The 48th annual Hatch Chile Festival took place on Aug. 31 and Sept. 1 at the Hatch Municipal Airport.
This year there is talk of discontinuing the festival due to lack of money. The town of Hatch makes a lot of money during the chile festival because of the increase in tourism that the festival brings in.
Over the past few years, however, there have been complaints from tourists about the festival charging for parking and the inflated prices at the festival.
The people of Hatch have been going to the festival since they were children and have never known Labor Day weekend without the festival. Hatch has become famous for green chile. Hatch green chile is even trademarked.
Many people who flock to Hatch during the festival are there for one reason, which is green chile.
Saul Graciano, 21, a student at NMSU and a Hatch resident, talked about how it was sad to hear that the festival might come to an end. “It’s a part of our history and our culture,” Graciano said.
Hatch Mayor Andrew Nuñez has addressed concerns about the festival shutting down. Mayor Nuñez said that the Village of Hatch is doing everything it can to keep the festival because of the amount of money it brings in for Hatch.
Nuñez expressed interest in pursuing state funding for the event. “We want to contact the state about how the balloon fiesta gets funding and see if they can fund [the chile festival] as well.”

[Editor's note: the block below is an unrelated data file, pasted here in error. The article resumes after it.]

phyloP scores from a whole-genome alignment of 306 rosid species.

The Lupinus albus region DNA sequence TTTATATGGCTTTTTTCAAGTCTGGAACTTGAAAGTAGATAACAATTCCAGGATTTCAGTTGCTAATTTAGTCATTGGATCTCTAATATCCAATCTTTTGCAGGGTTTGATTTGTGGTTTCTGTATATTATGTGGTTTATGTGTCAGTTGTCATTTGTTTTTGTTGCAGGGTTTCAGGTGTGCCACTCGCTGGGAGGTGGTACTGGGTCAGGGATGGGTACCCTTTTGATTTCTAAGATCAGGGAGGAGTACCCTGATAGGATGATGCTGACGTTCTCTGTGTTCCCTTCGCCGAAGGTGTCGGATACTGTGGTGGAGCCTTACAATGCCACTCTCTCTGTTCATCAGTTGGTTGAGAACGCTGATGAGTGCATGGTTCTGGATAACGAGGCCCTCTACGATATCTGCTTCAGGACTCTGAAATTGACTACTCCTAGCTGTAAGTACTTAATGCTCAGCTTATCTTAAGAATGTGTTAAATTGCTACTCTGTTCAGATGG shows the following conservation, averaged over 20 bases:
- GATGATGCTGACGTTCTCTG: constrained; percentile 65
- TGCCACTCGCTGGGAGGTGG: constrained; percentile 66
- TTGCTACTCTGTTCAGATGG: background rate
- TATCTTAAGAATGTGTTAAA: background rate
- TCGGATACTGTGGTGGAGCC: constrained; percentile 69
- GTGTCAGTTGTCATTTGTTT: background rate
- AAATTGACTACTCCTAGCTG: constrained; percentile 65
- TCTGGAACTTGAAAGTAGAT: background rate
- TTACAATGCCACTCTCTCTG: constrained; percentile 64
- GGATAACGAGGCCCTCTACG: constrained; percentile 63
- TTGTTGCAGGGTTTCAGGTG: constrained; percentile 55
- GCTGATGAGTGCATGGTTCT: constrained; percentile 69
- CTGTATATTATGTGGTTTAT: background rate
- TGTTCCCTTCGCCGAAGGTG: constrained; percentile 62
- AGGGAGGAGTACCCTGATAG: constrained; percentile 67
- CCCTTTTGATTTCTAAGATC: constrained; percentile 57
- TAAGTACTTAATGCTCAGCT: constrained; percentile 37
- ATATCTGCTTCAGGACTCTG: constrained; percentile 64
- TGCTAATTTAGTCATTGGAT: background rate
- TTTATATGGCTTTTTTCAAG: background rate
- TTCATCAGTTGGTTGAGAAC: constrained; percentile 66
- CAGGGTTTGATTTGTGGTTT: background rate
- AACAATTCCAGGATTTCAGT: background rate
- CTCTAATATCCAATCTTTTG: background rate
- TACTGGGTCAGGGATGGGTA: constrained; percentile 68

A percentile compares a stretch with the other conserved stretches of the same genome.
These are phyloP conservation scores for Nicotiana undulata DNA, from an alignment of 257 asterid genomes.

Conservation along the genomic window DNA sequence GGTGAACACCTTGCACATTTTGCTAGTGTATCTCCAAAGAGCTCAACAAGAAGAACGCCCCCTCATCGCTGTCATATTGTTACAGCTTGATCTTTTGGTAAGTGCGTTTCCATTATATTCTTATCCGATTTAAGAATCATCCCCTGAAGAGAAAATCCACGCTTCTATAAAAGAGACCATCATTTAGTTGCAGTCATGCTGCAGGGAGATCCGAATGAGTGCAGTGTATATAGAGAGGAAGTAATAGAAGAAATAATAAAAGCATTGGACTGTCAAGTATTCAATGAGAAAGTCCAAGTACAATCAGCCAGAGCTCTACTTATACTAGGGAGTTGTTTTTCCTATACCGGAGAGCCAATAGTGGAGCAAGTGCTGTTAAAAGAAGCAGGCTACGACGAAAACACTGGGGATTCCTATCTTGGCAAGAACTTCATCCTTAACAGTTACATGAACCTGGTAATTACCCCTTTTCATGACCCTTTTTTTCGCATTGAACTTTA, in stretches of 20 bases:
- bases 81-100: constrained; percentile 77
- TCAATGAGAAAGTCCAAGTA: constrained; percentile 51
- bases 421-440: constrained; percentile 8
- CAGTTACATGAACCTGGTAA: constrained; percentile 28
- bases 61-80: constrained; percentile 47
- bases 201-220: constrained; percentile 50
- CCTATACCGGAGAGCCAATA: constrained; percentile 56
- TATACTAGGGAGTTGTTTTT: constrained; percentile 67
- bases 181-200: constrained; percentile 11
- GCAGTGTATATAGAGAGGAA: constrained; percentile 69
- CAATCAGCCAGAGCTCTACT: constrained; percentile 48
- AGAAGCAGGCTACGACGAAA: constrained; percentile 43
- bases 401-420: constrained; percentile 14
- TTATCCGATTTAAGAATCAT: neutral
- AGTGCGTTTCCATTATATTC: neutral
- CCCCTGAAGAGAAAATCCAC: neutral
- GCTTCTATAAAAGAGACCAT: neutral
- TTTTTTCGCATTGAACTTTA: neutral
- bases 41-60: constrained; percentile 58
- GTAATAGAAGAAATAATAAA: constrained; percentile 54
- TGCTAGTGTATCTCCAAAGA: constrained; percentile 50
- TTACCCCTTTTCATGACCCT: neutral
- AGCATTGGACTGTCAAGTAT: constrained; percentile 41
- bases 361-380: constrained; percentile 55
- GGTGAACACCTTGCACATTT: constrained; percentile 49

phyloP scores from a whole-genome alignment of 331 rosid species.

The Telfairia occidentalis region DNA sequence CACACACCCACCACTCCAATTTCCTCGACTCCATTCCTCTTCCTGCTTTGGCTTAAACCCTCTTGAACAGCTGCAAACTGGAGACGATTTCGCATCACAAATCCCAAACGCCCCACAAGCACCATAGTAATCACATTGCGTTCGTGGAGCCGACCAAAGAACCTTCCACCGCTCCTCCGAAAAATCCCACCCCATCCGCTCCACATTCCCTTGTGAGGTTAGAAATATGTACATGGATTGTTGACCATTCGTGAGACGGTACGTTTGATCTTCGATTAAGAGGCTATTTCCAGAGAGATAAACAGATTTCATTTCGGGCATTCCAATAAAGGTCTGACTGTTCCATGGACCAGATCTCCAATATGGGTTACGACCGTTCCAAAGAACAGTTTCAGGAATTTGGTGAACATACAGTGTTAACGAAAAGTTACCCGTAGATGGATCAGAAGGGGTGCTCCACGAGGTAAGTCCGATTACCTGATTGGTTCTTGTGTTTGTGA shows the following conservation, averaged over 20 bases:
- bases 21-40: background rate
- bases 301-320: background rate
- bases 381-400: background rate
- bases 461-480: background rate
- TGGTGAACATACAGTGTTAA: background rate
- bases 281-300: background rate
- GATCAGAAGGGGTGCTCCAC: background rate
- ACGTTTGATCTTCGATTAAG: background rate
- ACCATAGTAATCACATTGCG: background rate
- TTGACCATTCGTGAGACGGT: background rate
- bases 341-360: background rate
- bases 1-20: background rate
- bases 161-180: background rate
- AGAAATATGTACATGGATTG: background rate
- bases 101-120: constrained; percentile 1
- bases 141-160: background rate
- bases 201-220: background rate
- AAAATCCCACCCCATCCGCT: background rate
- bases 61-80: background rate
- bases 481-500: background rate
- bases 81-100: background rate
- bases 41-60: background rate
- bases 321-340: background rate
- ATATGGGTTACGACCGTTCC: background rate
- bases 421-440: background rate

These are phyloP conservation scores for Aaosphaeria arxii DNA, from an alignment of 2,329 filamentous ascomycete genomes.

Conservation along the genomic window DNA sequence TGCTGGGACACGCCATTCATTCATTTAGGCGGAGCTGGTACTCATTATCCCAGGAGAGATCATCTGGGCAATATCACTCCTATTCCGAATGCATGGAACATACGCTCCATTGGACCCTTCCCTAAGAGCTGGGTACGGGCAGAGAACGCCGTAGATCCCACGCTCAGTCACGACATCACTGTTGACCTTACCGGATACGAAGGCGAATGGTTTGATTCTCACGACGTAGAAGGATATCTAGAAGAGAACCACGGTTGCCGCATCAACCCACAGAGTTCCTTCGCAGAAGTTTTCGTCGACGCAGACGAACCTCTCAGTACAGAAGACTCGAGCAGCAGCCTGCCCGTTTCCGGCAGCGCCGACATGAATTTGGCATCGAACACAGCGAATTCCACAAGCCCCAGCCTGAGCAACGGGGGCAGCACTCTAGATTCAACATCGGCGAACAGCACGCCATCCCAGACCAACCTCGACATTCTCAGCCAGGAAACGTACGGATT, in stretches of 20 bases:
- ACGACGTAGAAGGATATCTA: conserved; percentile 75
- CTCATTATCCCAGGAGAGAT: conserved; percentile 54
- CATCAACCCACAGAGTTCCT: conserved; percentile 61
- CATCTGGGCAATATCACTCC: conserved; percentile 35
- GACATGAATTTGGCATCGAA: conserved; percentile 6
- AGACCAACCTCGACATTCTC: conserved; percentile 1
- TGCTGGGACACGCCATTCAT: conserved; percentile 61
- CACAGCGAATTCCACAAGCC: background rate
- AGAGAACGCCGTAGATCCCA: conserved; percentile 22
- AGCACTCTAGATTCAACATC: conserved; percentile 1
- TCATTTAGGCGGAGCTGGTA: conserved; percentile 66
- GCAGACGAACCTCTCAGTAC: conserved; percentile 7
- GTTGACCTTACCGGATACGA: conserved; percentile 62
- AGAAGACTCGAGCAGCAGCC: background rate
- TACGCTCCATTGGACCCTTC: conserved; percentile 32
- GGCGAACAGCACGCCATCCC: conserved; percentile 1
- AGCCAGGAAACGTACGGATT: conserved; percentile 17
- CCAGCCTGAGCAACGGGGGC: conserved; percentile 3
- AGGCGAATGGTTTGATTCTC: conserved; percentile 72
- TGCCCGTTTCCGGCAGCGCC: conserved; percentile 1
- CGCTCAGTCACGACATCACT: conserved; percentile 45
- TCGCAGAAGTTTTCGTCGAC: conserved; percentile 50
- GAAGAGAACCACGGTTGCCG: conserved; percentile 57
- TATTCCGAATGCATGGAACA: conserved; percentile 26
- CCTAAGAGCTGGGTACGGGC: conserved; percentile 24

Nuñez also said there was a chance the festival will end if city officials can’t fix the budget to make it work. He said the festival is essential to Hatch and he is dedicated to helping the festival continue.
Hatch grows green chile starting in the beginning of summer up until September or October. In the later months, the farmers harvest red chile. Hatch has the perfect climate for green chile to grow with its rough soil and hot weather. Without the world-famous green chile, no one would know anything about Hatch or where it is.
“Without chile we are just another small town without any meaning,” Graciano said.
Hatch is filled with many small businesses that benefit from the festival, such as Sparky’s, which is famous for its green chile cheeseburgers. Sparky’s gets its chile locally from Young Guns Produce. Local artisans also benefit from the festival.
Adrianna Gonzalez, 21, is another NMSU student from Hatch who recognizes the importance of the festival and how it ties the community together. “[The festival] is important to Hatch because it is a great activity for people to come together to celebrate green chile,” Gonzalez said.
The festival starts each year with a parade that the whole community comes out to see. The parade has people on horses, in old cars and on parade floats. The parade travels down the main street in Hatch and signifies the beginning of Labor Day weekend.